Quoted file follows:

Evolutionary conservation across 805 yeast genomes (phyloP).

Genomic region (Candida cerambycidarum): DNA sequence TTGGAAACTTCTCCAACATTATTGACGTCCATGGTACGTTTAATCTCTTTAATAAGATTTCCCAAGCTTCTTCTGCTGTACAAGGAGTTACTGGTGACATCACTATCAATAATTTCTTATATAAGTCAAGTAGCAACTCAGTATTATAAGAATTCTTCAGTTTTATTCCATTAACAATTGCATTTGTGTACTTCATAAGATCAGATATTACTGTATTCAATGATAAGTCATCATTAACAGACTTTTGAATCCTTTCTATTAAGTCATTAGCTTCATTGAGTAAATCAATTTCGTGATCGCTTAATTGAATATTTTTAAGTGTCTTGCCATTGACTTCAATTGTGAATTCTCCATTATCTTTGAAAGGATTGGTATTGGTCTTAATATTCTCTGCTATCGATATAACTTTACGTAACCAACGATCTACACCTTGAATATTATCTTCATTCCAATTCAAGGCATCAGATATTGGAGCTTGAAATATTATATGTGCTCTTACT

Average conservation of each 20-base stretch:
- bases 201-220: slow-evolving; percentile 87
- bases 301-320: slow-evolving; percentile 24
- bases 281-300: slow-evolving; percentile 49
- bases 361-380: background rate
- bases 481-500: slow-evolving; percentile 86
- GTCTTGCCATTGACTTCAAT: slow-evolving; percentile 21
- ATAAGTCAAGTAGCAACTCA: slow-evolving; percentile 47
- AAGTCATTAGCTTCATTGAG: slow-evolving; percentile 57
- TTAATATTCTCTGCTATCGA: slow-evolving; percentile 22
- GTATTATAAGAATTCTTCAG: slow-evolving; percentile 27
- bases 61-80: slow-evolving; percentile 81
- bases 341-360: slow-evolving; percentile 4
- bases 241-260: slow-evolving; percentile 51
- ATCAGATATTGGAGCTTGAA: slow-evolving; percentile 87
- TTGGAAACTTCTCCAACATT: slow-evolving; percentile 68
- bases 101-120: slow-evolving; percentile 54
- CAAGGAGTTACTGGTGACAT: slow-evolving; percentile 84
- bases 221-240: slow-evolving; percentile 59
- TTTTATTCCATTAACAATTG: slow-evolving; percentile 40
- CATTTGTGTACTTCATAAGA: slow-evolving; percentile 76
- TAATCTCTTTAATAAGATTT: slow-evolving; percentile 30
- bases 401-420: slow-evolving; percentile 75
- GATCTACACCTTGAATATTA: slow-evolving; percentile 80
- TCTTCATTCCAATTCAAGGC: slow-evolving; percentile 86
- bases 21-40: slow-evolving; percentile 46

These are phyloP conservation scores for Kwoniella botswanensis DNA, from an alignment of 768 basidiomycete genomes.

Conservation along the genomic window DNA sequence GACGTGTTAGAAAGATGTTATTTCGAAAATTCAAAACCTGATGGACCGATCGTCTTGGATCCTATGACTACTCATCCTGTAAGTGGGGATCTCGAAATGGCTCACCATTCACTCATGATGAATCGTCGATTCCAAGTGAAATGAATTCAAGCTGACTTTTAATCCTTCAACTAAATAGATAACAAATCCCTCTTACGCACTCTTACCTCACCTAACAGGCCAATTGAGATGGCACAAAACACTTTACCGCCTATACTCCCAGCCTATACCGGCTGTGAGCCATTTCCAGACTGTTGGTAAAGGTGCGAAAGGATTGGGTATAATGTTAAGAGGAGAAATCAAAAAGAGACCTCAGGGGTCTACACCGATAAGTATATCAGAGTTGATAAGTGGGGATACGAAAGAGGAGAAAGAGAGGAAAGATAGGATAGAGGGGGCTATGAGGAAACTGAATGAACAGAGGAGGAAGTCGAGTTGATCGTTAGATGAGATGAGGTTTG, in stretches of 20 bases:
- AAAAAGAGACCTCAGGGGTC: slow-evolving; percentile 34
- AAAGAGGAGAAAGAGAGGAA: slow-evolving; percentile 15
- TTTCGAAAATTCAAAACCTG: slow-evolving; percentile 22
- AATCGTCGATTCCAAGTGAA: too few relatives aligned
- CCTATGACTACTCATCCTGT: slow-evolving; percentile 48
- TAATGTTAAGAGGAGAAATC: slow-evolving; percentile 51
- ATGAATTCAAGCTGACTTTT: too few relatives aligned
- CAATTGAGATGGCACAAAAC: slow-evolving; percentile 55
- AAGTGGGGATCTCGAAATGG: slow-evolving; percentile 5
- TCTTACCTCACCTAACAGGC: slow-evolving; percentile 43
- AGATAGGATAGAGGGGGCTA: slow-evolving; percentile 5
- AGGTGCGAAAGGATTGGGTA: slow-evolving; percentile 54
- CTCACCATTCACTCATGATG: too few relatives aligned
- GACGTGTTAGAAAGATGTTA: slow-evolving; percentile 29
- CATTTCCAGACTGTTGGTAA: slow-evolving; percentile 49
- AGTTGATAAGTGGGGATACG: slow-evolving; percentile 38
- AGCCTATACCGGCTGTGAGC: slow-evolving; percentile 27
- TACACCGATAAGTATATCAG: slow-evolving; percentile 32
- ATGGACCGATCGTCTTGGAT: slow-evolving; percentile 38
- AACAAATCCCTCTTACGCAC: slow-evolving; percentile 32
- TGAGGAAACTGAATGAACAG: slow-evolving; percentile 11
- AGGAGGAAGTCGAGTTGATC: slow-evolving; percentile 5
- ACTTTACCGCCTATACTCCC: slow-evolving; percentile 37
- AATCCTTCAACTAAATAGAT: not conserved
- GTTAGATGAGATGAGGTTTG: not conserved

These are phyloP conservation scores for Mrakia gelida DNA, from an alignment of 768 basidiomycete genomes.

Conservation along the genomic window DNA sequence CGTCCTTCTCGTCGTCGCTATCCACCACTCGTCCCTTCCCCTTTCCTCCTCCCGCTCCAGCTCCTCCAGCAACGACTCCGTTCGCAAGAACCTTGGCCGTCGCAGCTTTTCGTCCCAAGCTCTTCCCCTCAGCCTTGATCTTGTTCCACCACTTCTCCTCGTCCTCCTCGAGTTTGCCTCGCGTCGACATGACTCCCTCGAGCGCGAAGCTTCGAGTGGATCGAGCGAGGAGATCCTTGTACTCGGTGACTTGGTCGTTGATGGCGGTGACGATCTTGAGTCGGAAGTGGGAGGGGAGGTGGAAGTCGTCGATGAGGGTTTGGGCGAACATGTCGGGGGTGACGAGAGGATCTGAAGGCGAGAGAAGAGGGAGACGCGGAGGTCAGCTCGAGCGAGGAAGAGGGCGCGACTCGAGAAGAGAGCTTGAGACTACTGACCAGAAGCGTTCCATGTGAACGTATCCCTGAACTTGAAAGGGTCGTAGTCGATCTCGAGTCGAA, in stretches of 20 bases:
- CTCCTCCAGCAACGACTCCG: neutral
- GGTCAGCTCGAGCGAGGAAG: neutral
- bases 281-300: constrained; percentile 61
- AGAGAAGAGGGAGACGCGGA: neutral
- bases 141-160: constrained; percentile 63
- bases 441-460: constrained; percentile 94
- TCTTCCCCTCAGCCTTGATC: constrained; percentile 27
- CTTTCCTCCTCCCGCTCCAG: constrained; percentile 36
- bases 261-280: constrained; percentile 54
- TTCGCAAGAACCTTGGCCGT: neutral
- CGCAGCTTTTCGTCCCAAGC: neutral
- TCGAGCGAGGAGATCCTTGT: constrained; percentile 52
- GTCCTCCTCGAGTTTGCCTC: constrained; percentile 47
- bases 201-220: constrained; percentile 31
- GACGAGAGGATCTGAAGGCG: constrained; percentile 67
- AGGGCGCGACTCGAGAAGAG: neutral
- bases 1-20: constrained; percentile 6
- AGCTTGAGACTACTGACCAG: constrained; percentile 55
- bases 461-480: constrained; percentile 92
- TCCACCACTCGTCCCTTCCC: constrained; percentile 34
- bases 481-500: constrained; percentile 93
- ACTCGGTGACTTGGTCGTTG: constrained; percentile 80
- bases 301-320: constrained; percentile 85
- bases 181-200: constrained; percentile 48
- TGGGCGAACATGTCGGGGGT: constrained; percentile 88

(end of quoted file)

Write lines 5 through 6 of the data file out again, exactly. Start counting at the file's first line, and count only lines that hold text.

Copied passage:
- bases 301-320: slow-evolving; percentile 24
- bases 281-300: slow-evolving; percentile 49